Military Academy (film) - Wikiwand
For faster navigation, this Iframe is preloading the Wikiwand page for Military Academy (film).

Military Academy (film)

From Wikipedia, the free encyclopedia

This article needs additional citations for verification. Please help improve this article by adding citations to reliable sources. Unsourced material may be challenged and removed.Find sources: "Military Academy" film – news · newspapers · books · scholar · JSTOR (June 2021) (Learn how and when to remove this template message)

Military Academy
Directed byD. Ross Lederman
Written byKarl Brown
StarringTommy Kelly
CinematographyAllen G. Siegler
Edited byGene Milford
Distributed byColumbia Pictures
Release date
  • August 6, 1940 (1940-08-06)
Running time
66 minutes
CountryUnited States

Military Academy is an American drama film directed by D. Ross Lederman, scripted by Karl Brown and David Silverstein from a story by Richard English and released as a low-budget programmer by Columbia Pictures on August 6, 1940.[1] It is one of numerous military-school or patriotic-adventure-themed, quickly-produced second features for a primarily juvenile audience, which every studio rushed before the cameras following the September 1939 outbreak of war in Europe and, subsequently, the Selective Training and Service Act of 1940, passed by Congress on September 14 and signed by President Franklin Roosevelt on September 16.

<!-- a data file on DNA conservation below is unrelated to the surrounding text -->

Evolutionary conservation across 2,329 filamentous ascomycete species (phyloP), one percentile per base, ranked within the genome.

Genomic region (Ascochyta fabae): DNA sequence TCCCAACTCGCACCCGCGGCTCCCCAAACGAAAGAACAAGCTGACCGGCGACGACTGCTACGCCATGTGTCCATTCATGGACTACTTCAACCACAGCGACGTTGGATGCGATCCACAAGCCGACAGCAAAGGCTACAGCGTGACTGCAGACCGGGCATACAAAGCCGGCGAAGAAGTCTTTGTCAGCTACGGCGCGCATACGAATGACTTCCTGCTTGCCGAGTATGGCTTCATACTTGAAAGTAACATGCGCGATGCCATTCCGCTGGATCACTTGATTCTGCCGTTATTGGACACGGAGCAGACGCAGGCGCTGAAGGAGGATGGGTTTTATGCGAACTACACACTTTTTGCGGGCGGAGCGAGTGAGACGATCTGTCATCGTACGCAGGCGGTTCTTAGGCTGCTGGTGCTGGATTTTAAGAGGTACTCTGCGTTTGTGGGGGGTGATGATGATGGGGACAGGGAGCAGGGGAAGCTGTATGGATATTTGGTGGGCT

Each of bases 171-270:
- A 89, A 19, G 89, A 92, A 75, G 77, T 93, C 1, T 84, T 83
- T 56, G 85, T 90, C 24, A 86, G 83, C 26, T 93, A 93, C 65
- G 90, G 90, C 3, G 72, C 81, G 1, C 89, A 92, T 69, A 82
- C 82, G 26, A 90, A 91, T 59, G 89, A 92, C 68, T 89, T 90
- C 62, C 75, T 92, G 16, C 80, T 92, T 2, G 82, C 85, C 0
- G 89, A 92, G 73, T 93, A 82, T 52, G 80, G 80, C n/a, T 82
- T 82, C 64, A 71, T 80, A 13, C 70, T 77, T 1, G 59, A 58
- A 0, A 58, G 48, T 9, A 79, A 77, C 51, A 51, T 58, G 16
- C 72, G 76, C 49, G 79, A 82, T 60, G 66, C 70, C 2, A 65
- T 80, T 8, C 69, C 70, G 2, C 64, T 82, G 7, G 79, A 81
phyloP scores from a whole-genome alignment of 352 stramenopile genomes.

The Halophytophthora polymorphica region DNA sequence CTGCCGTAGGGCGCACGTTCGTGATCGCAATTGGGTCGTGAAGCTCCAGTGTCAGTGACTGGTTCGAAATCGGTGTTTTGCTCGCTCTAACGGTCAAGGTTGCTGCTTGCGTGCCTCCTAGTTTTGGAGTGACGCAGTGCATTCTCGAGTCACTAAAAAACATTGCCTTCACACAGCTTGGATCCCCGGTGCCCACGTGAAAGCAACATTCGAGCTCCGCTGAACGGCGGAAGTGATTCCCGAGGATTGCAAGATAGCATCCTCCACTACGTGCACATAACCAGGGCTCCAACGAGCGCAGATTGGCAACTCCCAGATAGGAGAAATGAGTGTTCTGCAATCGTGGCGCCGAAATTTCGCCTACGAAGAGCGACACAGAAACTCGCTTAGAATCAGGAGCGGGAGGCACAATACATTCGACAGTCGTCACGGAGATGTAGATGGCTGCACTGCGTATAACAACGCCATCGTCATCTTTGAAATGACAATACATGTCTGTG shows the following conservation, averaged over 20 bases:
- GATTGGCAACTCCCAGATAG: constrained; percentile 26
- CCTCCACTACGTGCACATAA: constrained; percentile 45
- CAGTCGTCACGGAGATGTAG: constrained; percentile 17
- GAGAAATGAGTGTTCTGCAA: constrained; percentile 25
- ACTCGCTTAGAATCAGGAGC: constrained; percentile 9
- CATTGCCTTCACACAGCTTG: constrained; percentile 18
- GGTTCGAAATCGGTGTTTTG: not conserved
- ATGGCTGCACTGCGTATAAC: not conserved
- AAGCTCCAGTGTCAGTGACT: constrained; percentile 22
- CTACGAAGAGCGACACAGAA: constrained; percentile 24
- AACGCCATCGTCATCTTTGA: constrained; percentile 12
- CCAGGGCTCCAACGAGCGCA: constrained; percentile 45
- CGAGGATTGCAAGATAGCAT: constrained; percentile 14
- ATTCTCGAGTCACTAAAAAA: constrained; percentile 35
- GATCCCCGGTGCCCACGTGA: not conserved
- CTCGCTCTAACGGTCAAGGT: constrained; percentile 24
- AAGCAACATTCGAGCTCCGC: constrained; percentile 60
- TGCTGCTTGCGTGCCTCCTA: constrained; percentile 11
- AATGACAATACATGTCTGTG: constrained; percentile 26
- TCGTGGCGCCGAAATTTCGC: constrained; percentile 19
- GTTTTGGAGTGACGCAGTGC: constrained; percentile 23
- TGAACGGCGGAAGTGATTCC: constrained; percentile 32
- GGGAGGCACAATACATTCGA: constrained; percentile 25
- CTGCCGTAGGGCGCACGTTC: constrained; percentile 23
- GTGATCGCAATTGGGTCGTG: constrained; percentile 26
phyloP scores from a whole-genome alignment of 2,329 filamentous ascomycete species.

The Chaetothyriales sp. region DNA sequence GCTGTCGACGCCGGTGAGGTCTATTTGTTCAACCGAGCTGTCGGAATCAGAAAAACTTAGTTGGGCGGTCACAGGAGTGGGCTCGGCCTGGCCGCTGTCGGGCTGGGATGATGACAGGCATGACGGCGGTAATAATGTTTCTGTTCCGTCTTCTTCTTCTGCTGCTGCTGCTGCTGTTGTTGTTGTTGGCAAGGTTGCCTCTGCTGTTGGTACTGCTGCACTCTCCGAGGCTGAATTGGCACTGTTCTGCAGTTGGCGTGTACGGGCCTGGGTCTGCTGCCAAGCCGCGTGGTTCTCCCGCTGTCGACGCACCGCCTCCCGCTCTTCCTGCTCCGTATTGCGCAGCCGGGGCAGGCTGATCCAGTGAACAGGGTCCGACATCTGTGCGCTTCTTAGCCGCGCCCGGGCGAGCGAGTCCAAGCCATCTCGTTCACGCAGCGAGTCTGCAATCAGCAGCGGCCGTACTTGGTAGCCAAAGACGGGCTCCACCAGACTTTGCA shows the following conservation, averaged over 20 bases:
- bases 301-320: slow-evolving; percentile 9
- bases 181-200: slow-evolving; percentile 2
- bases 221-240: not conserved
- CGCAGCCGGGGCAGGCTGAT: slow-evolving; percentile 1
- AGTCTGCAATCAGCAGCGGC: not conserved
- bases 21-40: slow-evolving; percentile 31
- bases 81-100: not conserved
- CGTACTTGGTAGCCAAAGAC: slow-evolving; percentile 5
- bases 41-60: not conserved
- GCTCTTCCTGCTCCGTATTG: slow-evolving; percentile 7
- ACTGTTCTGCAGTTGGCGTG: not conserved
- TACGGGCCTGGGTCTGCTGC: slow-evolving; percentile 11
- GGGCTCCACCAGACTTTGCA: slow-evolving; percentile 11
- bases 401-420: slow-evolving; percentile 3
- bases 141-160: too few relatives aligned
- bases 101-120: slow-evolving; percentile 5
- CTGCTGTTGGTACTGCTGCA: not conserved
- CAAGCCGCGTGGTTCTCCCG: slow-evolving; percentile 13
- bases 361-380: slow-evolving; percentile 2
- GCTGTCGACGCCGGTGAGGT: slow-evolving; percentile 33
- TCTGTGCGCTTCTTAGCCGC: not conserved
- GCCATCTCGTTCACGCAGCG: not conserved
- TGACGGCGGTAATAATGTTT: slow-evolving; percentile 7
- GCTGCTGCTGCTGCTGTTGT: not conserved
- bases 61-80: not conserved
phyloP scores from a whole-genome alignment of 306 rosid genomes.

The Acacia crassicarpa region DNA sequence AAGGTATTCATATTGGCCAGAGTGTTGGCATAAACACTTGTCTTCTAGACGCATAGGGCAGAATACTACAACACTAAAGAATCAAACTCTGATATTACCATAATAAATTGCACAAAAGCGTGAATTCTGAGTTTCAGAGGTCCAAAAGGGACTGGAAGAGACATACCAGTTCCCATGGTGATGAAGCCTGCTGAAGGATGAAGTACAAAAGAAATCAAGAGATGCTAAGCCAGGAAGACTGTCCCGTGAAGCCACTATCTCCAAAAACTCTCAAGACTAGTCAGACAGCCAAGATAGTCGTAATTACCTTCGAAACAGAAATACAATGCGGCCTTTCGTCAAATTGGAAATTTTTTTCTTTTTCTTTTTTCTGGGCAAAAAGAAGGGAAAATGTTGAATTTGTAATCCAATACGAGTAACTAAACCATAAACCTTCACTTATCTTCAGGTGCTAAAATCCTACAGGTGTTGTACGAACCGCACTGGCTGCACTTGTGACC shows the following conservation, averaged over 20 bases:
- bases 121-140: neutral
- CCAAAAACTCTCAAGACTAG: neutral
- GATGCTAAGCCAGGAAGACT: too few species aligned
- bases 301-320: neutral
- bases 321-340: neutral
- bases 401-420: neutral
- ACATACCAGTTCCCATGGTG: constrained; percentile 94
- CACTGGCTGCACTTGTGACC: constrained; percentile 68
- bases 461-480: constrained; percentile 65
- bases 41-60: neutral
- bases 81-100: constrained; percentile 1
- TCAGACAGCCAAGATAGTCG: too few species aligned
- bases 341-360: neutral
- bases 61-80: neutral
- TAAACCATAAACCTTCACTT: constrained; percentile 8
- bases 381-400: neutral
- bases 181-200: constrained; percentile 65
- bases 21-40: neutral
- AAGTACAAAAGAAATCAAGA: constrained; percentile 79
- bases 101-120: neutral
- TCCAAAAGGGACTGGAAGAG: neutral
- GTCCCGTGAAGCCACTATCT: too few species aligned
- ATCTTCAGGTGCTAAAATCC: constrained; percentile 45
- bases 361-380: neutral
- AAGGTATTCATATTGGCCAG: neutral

Tommy Kelly is a fifteen-year-old sent to the Military Academy under an assumed surname. His father, a well-known crime figure, although now reformed, has made the family name so notorious that his relatives find it difficult to relate to society at large once the truth becomes known. At the school he makes friends with two other misfits, a cocky champion athlete and an overprotected son of a wealthy family who cannot adjust himself to the strict regimen. A senior cadet immediately becomes the nemesis of the three younger boys.

Kelly's family name is exposed and he faces ostracism from fellow cadets, except for his two friends who continue to support him. Ultimately, however, all the boys prove themselves to be fine, upstanding, patriotic young Americans on the eve of World War II.



  1. ^ Hal Erickson (2014). "Military Academy". Movies & TV Dept. The New York Times. Archived from the original on December 8, 2014. Retrieved November 30, 2014.
{{bottomLinkPreText}} {{bottomLinkText}}
Military Academy (film)
Listen to this article